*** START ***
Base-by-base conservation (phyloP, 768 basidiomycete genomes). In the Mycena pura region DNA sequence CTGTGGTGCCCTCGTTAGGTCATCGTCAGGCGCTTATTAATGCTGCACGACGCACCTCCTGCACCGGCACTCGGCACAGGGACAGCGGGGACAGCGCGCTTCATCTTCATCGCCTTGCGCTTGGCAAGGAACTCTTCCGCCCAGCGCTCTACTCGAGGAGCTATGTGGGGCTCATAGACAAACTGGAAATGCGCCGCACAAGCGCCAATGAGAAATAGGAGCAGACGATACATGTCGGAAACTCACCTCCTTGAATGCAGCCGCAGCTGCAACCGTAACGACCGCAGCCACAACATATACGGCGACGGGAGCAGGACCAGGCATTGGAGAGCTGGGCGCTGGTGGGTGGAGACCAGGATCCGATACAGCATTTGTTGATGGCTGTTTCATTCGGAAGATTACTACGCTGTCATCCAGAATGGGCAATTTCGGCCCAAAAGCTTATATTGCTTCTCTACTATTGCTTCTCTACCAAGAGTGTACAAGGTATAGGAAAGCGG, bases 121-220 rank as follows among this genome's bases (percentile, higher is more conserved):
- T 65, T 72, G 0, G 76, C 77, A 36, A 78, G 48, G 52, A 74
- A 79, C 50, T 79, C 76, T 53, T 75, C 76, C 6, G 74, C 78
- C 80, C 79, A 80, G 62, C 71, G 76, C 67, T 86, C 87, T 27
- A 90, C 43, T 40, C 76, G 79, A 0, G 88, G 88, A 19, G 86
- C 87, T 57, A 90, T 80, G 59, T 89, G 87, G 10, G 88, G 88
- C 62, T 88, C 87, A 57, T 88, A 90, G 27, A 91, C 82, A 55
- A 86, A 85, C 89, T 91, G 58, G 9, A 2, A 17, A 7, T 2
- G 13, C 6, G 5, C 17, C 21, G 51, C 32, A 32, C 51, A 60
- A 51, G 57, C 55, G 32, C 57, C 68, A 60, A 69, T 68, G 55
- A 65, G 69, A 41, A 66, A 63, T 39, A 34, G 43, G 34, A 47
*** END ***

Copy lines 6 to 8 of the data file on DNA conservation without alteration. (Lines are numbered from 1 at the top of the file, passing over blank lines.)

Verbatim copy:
- C 87, T 57, A 90, T 80, G 59, T 89, G 87, G 10, G 88, G 88
- C 62, T 88, C 87, A 57, T 88, A 90, G 27, A 91, C 82, A 55
- A 86, A 85, C 89, T 91, G 58, G 9, A 2, A 17, A 7, T 2